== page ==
WASHINGTON — Adrian Peterson believes he still has something left.
The 33-year-old running back had his first practice with the Redskins on Tuesday, a day after signing a one-year deal with Washington.
"I can give a lot. I really believe that," Peterson said following his first practice. "I feel like the sky is the limit."
Injuries and opportunity limited Peterson to 13 games over the past two seasons. He averaged 3.4 yards per carry in 10 games last season with the Saints and Cardinals.
Peterson remained on the sideline throughout the off-season waiting for the next opportunity, a scenario he admitted was "rough."
His workouts continued. Peterson was in his native Oklahoma when his agent said the Redskins wanted a look. The three-time NFL rushing champion was ready.
"I know what I have left in the tank," Peterson said.
Despite his career achievements, Peterson didn't big-time the workout opportunity. He volunteered to join other free-agent options in various drills.
"He's actually a physical freak," Redskins coach Jay Gruden said. "Some of the backs we had in here were huffing and puffing, keeling over. He was standing straight up. He could have gone for another two hours."
The Redskins decided they couldn't go forward with their limited options at running back for the final two preseason games and possibly their Week 1 opener at Arizona on Sept. 9.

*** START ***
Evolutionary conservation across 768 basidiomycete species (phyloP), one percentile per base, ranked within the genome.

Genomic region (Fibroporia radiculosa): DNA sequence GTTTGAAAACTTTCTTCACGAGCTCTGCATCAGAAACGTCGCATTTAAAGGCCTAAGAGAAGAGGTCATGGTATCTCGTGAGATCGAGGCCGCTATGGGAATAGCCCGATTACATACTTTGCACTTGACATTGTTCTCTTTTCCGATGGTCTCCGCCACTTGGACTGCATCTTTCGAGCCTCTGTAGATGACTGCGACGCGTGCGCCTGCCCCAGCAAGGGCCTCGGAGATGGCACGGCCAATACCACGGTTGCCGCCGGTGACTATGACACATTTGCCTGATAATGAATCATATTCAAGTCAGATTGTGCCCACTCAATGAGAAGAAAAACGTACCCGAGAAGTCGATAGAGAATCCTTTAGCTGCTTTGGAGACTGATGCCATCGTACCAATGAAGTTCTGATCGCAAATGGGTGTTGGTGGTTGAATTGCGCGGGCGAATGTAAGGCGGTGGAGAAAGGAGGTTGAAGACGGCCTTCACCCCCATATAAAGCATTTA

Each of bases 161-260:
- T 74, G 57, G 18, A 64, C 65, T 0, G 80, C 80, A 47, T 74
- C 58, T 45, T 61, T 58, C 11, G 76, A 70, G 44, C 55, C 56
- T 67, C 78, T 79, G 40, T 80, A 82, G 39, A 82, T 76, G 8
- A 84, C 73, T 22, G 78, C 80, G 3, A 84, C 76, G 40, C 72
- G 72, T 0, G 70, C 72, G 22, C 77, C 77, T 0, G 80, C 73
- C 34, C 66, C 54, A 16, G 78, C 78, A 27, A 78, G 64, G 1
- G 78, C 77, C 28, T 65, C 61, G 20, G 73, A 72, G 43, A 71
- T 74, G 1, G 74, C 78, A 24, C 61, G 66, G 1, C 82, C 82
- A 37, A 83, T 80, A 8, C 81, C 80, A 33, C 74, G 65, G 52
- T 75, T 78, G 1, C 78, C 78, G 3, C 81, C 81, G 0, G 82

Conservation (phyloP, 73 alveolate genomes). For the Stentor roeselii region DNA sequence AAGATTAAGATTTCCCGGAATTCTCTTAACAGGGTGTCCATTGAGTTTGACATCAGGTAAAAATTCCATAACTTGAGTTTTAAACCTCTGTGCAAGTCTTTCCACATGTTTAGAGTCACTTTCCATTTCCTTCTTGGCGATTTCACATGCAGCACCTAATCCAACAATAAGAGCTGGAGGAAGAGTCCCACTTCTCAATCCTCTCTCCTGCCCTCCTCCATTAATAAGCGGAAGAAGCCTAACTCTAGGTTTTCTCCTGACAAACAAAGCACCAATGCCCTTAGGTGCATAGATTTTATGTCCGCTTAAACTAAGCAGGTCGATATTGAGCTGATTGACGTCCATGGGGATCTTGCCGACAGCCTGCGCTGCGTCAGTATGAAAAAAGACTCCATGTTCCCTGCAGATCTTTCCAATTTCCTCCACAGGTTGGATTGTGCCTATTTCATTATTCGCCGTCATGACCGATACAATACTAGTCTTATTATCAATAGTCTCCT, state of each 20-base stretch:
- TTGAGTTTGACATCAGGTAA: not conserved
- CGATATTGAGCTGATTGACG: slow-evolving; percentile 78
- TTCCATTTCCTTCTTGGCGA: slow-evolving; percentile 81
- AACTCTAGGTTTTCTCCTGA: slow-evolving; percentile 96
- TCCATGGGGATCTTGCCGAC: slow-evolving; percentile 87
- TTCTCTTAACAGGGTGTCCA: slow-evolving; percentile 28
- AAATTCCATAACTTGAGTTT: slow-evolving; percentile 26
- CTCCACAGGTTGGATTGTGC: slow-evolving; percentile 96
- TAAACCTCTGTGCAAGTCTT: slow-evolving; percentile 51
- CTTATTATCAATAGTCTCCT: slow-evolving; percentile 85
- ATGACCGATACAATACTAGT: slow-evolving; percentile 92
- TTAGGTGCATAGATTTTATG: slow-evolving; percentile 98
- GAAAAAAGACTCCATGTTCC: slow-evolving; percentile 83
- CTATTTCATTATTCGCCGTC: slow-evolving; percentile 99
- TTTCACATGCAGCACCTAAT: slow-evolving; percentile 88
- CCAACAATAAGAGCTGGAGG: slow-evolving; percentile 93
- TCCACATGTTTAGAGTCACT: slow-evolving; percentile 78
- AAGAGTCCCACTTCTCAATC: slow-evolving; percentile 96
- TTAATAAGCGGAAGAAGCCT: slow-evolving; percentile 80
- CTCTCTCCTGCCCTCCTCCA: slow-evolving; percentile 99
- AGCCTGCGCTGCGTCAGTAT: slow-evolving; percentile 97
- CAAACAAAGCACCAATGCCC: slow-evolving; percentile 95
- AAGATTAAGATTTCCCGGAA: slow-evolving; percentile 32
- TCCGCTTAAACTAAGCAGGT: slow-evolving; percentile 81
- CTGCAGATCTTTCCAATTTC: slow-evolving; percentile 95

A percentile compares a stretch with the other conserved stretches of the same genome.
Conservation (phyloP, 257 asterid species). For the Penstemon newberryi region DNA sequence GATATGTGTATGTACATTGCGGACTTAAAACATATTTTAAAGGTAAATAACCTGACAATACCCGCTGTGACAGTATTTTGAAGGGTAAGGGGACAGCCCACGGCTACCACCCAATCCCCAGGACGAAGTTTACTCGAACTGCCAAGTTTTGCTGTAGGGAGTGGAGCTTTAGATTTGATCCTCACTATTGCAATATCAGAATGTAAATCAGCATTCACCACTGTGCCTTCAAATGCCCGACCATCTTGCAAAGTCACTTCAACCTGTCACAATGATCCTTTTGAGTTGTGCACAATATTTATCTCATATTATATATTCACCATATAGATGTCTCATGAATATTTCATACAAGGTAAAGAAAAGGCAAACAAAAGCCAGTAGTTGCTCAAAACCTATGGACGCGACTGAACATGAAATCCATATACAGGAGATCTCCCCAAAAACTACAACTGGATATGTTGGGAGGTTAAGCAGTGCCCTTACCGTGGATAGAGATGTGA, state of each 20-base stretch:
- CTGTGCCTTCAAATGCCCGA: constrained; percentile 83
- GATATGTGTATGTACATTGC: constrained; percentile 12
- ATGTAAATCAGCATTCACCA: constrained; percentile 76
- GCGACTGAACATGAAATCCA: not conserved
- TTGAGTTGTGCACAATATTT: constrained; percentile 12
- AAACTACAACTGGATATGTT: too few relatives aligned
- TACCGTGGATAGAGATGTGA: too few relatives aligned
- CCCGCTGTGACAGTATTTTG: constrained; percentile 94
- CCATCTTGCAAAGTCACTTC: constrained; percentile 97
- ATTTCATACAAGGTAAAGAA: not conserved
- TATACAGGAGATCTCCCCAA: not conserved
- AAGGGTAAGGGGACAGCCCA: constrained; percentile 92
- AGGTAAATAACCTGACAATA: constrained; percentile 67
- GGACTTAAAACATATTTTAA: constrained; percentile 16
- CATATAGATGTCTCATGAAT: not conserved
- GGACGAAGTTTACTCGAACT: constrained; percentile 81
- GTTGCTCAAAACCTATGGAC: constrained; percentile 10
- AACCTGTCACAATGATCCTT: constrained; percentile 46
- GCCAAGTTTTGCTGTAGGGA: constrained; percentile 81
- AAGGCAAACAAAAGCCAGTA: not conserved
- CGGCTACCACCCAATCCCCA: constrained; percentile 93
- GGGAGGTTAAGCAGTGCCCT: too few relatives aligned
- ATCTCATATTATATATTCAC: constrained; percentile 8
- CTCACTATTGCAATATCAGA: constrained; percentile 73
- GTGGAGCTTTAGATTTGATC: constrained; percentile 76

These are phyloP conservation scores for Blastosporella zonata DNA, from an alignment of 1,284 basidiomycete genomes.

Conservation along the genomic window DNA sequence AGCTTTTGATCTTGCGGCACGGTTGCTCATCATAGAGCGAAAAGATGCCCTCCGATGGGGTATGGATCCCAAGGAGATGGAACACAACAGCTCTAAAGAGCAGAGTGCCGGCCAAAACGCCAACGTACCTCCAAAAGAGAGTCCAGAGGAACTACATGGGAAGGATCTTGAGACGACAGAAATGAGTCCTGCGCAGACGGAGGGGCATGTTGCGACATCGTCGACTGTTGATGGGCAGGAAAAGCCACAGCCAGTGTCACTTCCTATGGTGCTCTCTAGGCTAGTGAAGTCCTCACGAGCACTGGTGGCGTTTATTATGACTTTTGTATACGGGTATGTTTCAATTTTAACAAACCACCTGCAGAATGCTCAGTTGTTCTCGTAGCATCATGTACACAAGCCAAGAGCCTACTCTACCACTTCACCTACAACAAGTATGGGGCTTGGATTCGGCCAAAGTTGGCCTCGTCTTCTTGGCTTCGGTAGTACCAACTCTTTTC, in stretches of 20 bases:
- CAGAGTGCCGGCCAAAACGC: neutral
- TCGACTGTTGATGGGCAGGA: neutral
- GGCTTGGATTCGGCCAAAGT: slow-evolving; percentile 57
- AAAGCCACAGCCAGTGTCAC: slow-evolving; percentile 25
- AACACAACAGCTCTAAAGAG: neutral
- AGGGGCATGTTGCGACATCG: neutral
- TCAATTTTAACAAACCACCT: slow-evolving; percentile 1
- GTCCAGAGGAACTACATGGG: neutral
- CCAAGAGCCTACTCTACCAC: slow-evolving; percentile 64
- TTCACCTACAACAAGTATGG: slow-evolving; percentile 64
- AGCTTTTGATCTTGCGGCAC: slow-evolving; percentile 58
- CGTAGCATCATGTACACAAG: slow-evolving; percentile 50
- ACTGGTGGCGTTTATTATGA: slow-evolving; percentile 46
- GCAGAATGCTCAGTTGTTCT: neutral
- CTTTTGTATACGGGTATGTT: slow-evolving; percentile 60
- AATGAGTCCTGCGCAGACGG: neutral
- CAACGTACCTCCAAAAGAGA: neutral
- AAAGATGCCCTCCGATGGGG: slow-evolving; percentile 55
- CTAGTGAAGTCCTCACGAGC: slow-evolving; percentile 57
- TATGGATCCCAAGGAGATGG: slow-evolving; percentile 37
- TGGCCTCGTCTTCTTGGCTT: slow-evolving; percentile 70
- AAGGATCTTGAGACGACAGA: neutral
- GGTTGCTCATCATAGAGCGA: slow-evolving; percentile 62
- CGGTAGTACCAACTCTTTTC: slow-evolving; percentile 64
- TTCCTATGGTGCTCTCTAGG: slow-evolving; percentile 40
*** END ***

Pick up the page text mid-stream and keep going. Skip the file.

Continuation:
Washington, 28th in yards rushing last season, addressed the concern by selecting running back Derrius Guice in the second round of the draft. The LSU product's rookie year ended with a season-ending knee injury in the first preseason game against New England.
The Redskins lost Samaje Perine and Byron Marshall for an extended period of time as both suffered ankle injuries in Thursday's preseason win over the New York Jets.
After waiving undrafted free agent Martez Carter with an injury designation, the Redskins had only three healthy running backs available. One of them, Chris Thompson, has yet to play in the preseason following last season's broken fibula.
Robert Kelley, a 2016 undrafted free agent who emerged as Washington's No. 1 running back during his rookie year and started 2017 on top of the depth chart, remains in the starting mix. Kapri Bibbs offers some depth. Adding Peterson and De'Veon Smith provides more.
What happens going forward remains unsettled.
"We haven't really gotten into detail, but obviously they brought me in here for a reason. I'm just going to play my role, whatever it is," said Peterson, whose is three years removed from rushing for 1,485 yards with the Vikings. He finished with 529 yards last season.
Last season's numbers provided data for doubters who believe Peterson's difference-making days are done.
"It shows me people don't really know about football," Peterson said of the naysayers. "When people say, (3.4) yards per carry, there's a lot that contributes to that as well. I just brush it off and continue to work."
That work began Tuesday with the Redskins.
"It's his first practice. He did a great job today," said Gruden, who stated he hoped to get Peterson some work in Friday's preseason game against Denver.
"You've got a Redskins jersey on. You're here to compete and make the squad. It's no different with (Adrian). We'll just see how he does day after day."
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